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Int Orthop. 2011 Dec;35(12):1759-65. doi: 10.1007/s00264-011-1212-z. Epub 2011 Feb 7.

The influence of cementing technique in hip resurfacing arthroplasty on the initial stability of the femoral component.

Author information

1
Stiftung Orthopädische Universitätsklinik, Heidelberg, Germany. Rudi_Georg.Bitsch@urz.uni-heidelberg.de

Abstract

PURPOSE:

In clinical and retrieval analyses, over-penetration of cement, incomplete seating of the prosthesis with a resultant polar cement mass, or both, have been associated with early femoral failures of resurfacing arthroplasties. We used human bone specimens to experimentally compare the initial stability of different cementing techniques.

METHODS:

Twenty-six pairs of fresh frozen femora were prepared for resurfacing using original instruments (DePuy ASR). ASR femoral resurfacing prostheses were implanted using two different cementing techniques: (1) component filling and (2) cement applicator. Real-time measurements of pressure and temperature during implantation, analyses of cement penetration and micro motions under torque application were performed.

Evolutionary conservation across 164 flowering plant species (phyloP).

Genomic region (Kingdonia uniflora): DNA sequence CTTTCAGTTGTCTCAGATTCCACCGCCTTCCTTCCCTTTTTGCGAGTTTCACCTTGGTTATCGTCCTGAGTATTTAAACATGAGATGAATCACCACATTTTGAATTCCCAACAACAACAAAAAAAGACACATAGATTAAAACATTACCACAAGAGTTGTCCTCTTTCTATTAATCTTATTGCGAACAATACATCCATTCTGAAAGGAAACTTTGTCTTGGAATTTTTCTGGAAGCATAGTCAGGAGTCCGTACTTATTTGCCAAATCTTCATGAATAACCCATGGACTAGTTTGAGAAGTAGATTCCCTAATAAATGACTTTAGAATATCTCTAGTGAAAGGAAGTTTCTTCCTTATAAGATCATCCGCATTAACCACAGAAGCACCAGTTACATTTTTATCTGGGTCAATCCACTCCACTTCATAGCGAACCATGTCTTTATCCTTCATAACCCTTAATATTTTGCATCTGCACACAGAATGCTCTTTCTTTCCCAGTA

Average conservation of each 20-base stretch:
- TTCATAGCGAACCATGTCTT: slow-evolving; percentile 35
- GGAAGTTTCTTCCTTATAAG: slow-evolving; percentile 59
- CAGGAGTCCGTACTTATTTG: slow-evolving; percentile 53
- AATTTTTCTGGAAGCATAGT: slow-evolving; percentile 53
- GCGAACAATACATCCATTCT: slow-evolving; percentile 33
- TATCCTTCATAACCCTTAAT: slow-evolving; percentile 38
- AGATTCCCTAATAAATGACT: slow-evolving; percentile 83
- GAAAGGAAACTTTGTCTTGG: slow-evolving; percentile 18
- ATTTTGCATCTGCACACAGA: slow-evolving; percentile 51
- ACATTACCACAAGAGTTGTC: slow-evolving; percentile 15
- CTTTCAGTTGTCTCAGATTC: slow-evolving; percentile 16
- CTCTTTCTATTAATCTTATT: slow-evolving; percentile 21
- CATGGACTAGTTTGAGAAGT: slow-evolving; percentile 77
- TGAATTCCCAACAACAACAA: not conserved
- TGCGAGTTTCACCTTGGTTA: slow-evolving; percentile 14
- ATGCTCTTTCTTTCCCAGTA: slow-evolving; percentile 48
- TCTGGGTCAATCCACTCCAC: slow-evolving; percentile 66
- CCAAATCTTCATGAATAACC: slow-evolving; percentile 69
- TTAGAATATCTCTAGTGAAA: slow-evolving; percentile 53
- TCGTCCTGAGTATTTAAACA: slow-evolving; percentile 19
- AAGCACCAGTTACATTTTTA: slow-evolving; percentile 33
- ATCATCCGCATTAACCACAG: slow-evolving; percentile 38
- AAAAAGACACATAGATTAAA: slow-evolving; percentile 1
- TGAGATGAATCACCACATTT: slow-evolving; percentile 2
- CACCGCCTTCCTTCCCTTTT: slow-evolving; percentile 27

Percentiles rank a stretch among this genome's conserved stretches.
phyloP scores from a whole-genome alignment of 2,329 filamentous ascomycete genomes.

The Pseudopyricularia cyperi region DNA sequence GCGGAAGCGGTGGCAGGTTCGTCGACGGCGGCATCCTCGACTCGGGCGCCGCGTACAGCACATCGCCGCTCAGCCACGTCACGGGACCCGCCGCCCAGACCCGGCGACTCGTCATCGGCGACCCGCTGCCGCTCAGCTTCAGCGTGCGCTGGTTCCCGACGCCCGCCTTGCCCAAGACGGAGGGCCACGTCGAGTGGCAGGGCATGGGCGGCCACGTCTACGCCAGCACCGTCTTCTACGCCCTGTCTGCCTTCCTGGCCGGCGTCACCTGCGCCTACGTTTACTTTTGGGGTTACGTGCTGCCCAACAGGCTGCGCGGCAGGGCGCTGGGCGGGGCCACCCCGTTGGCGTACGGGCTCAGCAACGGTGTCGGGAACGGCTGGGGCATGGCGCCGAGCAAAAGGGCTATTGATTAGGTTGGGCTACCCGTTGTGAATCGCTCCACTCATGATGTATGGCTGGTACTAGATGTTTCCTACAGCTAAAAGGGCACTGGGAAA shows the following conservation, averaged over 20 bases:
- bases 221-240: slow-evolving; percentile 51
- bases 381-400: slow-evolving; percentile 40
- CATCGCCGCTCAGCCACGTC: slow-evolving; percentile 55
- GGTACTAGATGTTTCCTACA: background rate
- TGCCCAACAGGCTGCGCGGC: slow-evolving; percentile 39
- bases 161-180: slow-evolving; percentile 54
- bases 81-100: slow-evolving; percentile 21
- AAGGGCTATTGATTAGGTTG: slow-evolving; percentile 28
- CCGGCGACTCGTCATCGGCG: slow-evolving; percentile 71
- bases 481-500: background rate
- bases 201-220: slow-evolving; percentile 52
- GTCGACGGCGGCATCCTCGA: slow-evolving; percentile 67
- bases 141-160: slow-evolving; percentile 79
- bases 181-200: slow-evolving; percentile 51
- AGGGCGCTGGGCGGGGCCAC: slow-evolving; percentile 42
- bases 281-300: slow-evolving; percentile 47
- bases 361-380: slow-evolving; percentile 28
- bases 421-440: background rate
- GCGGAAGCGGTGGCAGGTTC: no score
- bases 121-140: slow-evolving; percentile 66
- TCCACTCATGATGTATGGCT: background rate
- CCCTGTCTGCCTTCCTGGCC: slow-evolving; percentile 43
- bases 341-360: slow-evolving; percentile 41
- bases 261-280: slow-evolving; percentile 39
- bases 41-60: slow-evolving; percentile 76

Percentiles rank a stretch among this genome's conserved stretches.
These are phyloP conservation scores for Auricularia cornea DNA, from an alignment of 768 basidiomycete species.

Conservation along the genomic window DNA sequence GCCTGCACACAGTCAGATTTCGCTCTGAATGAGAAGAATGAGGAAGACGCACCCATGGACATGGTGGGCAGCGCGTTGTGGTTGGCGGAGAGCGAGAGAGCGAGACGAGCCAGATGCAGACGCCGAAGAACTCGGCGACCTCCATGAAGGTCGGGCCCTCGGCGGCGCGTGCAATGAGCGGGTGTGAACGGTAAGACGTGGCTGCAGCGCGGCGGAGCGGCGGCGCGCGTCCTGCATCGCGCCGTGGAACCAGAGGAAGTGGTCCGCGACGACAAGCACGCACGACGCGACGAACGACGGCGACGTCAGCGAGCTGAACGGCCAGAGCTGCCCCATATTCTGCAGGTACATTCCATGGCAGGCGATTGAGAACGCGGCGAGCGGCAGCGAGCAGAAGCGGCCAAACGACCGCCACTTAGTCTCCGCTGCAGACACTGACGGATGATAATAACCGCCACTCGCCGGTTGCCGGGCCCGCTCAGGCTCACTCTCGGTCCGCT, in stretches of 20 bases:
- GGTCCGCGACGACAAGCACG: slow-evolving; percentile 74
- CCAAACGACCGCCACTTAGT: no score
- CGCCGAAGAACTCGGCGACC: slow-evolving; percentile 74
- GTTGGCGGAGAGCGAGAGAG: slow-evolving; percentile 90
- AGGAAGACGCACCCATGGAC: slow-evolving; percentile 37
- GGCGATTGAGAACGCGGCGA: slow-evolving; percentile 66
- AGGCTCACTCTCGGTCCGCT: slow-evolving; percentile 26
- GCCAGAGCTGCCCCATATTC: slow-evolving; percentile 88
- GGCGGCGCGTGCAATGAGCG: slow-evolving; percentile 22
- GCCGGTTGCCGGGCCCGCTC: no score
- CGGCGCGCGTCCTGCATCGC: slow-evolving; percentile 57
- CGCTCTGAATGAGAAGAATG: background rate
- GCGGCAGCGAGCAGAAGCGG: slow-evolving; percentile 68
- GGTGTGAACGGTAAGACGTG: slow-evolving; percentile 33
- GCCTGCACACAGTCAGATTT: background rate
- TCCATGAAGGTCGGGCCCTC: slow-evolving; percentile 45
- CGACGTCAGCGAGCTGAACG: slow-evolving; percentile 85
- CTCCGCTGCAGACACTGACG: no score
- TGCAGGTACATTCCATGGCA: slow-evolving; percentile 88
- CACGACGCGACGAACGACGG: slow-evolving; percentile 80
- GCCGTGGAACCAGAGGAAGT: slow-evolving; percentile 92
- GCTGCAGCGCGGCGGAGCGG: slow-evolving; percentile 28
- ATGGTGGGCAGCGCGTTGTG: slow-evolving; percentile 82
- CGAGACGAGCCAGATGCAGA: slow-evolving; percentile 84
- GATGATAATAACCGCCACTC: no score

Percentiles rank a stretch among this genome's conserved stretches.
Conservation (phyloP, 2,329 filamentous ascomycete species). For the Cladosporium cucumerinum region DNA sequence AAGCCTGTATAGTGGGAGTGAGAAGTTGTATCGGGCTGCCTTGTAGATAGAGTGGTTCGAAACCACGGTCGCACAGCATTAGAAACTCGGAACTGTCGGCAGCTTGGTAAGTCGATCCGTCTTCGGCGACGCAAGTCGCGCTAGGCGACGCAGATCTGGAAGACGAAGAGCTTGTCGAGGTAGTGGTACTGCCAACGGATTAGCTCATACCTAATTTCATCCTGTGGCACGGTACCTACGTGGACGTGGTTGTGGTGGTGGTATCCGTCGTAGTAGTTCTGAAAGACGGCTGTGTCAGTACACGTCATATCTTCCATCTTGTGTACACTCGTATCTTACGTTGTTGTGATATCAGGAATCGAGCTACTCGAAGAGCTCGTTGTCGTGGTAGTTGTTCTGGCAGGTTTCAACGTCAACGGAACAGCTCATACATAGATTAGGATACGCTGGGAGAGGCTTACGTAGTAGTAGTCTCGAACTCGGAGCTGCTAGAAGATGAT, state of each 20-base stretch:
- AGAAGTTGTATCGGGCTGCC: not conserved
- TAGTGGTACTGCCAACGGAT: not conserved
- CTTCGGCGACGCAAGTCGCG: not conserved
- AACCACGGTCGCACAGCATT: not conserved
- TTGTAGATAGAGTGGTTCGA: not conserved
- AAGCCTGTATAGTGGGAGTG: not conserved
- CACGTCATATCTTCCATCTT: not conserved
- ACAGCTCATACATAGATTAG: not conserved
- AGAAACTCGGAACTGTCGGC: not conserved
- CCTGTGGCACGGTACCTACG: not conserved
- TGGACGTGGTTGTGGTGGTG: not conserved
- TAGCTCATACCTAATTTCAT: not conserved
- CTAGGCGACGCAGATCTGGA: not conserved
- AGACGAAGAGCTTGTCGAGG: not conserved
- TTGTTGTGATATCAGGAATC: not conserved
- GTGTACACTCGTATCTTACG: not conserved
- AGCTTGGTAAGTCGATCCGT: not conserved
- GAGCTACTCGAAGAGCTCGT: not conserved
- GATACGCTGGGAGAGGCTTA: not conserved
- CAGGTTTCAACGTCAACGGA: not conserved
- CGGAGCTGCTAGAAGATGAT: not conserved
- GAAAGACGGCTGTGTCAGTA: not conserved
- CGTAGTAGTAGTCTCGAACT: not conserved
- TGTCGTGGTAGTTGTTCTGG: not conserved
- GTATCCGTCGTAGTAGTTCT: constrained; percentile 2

RESULTS:

Applicator use reduced significantly the cement penetration depth (9.2 mm vs 5.3 mm with the applicator, p = 0.001), polar mantle (8.1 mm vs 2.6 mm, p = 0.008), cement defects (3.7 mm vs 0.1 mm, p = 0.008) and interface temperatures (40.3°C vs 33.1°C, p < 0.001 ). Initial rotational stability showed statistically significant less extreme values with the cement applicator technique (range 3.4-51.7 m°/Nm, 11.0-29.7 m°/Nm, p = 0.024).

CONCLUSIONS:

The cement applicator technique significantly reduces cement defects, incomplete seating, over-penetration and interface temperatures with a more consistent initial stability of the ASR femoral resurfacing prostheses.

PMID:
21298433
PMCID:
PMC3224607
DOI:
10.1007/s00264-011-1212-z
[Indexed for MEDLINE]
Free PMC Article

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